“For a house to be successful, the objects in it must communicate with one another, respond and balance one another.”Andre Putnam
This is the first installment in a multi-part series on designing the rooms in your home. Because we tend to spend an awful lot of our waking hours living in our living rooms, I thought we’d start there. A lot of these “rules” will pertain to almost all decorating projects, but each room we cover will have some of their own quirks and special needs. When decorating a living room (or any room) the first thing to keep in mind should be: What do I need this room to do? Or better, how do I intend to live in this space? All other choices will be guided by the answer.
1. Measure Your Space
If I am going to bake an angel food cake, I need to know that I not only have all the ingredients, but I must make sure that that I have the right tools – in this case an angel cake pan. The same is true of interior design. You definitely need to know what your parameters are in order to have a good design. So get out the old measuring tape. Don’t just record width and length, although that is your best jumping off point. Measure ceiling height, door and window sizes and where the fireplace is on the wall. You really can’t overdo it here. The more information you have the more accurate and detailed your design plan will be.
2. Plan Out The Major Pieces and Floor Plan
You can use a CAD (computer aided design) program to help with your layout or draw it on the back of an envelope. It doesn’t really matter as long as you take into account the space you are dealing with and what major furniture pieces you need the room to have. CAD allows you to play a bit more with the options, but good old graph paper works well too. Try putting in things like a couch, a coffee table, a console table and accent chairs. Don’t forget to include a bar or the TV (with associated media stand) or any other major piece that the function of the room requires. Move the pieces around on paper or screen to see what works ideally. Look at traffic patterns (based on your doorways) and allow for room to move about.
3. Decide on Your Aesthetic
Are you country farmhouse? Mid-century modern? Or pure traditional? Or maybe an eclectic mix of all of that? Whatever style appeals to you, it’s helpful, at this point, to determine the style for the room; this will help you narrow your search for items in future steps. Pinterest, and apps like it, help a lot at this point. What pins are you saving on your boards (here’s a link to some of mine: Marianne’s Consignment Confessions – Pinterest – follow me, if you like)? It will tell you a lot about what you like.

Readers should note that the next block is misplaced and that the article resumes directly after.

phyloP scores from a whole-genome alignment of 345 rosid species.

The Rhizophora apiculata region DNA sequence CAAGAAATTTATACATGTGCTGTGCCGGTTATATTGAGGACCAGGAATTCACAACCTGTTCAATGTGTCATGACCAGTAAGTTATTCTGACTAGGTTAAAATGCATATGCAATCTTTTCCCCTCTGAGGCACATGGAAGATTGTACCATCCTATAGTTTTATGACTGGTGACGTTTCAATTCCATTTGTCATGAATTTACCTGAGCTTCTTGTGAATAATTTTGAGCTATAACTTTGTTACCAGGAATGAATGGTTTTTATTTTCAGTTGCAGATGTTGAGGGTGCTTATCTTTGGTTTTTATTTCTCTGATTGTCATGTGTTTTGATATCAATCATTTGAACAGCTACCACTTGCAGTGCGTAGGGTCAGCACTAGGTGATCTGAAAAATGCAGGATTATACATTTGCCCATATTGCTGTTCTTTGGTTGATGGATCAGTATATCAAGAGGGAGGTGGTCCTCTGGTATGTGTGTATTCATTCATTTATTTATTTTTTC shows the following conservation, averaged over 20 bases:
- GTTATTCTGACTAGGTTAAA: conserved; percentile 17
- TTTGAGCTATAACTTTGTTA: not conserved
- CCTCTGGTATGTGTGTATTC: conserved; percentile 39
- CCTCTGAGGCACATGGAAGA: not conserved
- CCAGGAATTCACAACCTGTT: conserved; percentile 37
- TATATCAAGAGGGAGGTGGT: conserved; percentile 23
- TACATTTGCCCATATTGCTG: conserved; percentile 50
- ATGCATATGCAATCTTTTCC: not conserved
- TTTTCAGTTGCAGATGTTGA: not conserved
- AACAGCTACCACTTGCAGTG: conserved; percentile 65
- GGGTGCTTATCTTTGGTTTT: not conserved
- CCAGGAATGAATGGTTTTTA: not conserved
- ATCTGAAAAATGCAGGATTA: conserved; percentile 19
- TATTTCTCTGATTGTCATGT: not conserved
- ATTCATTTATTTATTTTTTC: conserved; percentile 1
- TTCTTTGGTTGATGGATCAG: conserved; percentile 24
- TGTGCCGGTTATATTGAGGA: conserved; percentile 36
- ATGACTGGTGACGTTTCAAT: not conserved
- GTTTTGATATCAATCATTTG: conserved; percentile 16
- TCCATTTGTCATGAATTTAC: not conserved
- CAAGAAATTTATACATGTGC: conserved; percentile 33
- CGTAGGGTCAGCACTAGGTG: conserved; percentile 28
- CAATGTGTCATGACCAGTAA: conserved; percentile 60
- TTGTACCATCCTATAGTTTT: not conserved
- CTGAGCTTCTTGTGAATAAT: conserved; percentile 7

4. Choose Your Color Palette
When choosing color for your walls you want to consider not only what colors you like but also what is going on in the adjoining rooms. Colors in a home need to work harmoniously. If the living room is off the kitchen and the kitchen is blue, you can choose a contrasting color like yellow or orange, or select a color that is analogous like green. You can also opt for another shade of the same color. Just give it some thought, buy some samples and live with your choice awhile.
5. Purchase Major Pieces
So now it’s time to source your couch and loveseat or chairs. These pieces will anchor the room and give it its primary function. Check out traditional retail furniture stores, online sellers as well as consignment stores. I’m a big believer in keeping major upholstered pieces solid. They usually represent a fairly sizable investment, so it’s a bit safer to stay away from pattern that may go in and out of fashion. Accent chairs, throws, curtains and pillows can be patterns or off-palette colors without the commitment of the major pieces.
6. Add Lighting
Three lighting sources in a room is ideal. Plan your light for overall ambiance as well as task lighting. How you are using this room will determine where lights need to be and how many your need. There are some helpful tips in my recent blog: Why You Should Add a Floor Lamp to Your Decor.
7. Decide on Accessories
This part, for most of us, is the most fun, but it is best left for last. Full disclosure: I have, occasionally used a piece of art or a furniture item as a jumping-off point for a room. It is best, however, to add the accessories at the end. I’m not saying that that painting you adore shouldn’t automatically be a part of the living room your planning (and no, it doesn’t have to “match” the sofa). Have fun with this step and consider it an on-going process. Surround yourself with things that give you joy. You and your whole family will be better for it.
A Final Thought…
Your living room is for living. Planning it well will allow you to live a richer, more comfortable life.
And Now For Some Music Before We Go…
“The details are not the details, they make the design.”Charles Eames